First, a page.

Abstract

Mindfulness as therapy for disordered eating: a systematic review

Author(s): Akihiko Masuda, Mary L Hill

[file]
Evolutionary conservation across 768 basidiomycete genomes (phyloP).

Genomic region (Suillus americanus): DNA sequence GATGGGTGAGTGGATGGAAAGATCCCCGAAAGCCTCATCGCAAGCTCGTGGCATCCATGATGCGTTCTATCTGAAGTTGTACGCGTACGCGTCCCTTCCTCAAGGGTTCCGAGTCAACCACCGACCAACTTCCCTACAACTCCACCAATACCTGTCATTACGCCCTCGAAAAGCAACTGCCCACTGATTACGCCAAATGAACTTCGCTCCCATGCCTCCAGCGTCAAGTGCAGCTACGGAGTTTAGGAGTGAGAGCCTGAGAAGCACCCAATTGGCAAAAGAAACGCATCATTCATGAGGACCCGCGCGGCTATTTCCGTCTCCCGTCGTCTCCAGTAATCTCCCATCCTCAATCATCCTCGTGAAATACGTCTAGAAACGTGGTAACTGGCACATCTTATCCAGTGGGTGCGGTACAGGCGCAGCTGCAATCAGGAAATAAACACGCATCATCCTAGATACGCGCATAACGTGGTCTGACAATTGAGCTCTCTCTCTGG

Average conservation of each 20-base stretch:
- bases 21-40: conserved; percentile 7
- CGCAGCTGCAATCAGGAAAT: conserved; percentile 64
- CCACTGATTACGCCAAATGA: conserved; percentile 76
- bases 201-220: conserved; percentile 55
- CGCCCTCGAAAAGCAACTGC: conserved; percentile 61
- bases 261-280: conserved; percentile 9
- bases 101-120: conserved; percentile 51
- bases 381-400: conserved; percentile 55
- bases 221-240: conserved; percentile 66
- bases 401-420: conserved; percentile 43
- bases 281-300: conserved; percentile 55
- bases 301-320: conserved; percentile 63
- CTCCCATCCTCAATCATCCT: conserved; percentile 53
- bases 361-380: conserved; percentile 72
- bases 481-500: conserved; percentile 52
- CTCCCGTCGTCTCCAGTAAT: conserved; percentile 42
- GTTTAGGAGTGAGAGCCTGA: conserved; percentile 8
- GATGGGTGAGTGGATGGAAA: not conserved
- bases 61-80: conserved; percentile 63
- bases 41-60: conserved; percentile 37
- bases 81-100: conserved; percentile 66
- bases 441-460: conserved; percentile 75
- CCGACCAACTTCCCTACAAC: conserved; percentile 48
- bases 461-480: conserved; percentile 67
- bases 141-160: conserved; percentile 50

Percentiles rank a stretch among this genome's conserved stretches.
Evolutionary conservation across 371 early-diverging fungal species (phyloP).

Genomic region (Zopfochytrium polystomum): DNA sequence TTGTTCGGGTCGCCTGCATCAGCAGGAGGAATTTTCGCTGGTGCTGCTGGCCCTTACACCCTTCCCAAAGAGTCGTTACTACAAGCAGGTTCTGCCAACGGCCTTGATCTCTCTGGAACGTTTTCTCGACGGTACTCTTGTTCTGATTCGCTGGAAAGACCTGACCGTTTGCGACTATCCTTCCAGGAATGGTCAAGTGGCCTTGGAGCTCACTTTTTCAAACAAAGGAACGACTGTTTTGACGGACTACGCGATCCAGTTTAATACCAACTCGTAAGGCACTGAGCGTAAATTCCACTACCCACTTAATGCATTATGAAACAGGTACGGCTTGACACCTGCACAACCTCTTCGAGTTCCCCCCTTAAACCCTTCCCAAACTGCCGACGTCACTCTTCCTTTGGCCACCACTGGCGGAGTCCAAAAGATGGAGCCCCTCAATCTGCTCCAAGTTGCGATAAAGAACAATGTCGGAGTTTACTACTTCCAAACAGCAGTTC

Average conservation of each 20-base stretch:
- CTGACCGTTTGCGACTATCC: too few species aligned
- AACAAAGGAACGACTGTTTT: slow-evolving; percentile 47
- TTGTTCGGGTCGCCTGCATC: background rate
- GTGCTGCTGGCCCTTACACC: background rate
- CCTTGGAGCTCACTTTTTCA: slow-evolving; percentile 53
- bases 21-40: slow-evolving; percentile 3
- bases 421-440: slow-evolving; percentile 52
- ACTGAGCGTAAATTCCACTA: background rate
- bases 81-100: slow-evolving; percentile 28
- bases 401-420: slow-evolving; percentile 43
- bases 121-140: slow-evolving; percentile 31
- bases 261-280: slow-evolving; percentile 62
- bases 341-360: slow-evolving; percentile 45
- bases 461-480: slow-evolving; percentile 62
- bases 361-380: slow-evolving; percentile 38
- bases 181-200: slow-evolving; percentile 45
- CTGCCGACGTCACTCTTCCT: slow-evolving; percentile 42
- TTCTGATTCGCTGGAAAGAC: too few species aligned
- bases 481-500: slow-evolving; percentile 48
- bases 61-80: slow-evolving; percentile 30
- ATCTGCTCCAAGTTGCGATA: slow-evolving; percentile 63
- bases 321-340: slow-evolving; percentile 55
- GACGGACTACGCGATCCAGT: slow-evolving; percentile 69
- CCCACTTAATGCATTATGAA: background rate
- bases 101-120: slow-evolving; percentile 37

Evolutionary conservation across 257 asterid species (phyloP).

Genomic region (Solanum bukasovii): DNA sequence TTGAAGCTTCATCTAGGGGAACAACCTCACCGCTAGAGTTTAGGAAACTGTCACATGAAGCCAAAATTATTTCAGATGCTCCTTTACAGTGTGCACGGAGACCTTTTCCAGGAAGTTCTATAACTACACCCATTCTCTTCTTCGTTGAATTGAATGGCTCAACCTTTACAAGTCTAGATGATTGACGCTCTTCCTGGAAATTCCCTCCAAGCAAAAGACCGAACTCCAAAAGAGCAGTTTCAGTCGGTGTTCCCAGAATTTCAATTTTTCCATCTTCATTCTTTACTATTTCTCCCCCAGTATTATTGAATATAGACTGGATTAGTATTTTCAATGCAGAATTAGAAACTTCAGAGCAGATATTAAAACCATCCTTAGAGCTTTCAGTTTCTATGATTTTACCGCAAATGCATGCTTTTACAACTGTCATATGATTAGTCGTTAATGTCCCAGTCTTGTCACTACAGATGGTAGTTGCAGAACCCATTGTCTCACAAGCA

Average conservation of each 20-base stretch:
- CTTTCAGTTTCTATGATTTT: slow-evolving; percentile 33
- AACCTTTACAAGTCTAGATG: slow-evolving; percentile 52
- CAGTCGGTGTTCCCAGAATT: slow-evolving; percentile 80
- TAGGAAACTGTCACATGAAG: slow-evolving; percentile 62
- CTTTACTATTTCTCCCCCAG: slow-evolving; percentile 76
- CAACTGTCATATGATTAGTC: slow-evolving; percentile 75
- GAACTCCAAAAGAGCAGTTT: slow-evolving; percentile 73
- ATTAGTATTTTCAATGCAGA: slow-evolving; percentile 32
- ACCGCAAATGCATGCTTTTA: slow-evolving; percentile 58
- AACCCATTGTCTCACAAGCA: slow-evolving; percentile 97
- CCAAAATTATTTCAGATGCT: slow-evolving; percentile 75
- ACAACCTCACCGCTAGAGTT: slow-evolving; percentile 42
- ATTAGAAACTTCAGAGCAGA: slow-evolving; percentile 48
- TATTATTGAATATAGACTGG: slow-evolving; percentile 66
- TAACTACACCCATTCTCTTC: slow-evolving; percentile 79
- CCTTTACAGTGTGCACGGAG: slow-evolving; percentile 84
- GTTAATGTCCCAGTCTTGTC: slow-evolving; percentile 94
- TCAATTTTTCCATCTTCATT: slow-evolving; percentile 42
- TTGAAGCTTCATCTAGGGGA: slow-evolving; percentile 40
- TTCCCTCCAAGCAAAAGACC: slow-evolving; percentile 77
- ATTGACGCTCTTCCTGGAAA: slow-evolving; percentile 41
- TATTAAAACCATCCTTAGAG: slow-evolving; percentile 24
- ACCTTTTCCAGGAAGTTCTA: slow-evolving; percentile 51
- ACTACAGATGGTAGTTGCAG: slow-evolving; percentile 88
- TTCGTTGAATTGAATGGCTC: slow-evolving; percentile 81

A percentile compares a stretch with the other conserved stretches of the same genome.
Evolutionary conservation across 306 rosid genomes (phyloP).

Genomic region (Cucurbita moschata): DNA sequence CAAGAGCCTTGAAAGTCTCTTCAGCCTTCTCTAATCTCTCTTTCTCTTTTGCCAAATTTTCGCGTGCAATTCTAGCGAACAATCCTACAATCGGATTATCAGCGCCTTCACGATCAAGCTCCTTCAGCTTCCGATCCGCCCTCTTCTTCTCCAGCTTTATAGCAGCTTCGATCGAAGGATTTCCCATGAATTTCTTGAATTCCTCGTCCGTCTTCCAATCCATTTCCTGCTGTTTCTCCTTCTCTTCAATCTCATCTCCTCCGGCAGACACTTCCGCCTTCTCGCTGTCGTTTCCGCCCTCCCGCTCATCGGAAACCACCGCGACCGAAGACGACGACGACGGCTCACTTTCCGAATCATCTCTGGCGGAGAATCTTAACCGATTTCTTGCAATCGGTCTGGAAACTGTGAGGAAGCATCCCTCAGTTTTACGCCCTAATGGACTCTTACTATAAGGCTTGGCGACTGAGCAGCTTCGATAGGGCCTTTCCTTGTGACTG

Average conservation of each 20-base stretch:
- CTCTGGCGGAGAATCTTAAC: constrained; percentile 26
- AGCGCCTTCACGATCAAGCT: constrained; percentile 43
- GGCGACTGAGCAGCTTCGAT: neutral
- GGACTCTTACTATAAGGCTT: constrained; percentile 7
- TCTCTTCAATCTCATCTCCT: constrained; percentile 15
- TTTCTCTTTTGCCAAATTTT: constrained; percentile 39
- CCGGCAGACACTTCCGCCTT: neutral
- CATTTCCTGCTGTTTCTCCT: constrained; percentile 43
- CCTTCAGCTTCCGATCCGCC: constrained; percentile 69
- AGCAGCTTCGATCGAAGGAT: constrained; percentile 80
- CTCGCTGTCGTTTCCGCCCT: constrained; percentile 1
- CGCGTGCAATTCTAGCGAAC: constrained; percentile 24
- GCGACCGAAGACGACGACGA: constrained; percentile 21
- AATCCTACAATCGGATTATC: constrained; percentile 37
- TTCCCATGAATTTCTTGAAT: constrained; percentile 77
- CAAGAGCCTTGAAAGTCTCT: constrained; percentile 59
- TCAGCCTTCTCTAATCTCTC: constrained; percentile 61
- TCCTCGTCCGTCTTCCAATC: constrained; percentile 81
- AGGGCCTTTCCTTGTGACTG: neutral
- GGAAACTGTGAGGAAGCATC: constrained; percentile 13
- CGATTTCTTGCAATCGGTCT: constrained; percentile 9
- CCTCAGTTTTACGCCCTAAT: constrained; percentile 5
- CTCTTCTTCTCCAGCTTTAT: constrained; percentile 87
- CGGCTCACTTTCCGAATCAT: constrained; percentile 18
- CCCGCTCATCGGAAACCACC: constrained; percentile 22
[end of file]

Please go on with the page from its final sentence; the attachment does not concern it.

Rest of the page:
Recently there has been growing interest in mindfulness-based cognitive–behavioral therapies in the field of disordered eating treatment as an alternative or as an adjunct to extant treatment. The aims of this review are to comprehensively identify, summarize and critically evaluate the available outcome evidence of mindfulness-based cognitive–behavioral therapies as treatments for a range of disordered eating concerns. This review suggests that mindfulness-based interventions, especially modified dialectical behavior therapy, seem to be promising treatments for bulimia nervosa, binge eating disorder, and eating disorders with borderline personality disorders and substance use disorders. However, evidence is extremely limited on mindfulness-based interventions as treatments for anorexia nervosa. Limitations and future directions are also discussed in this review.


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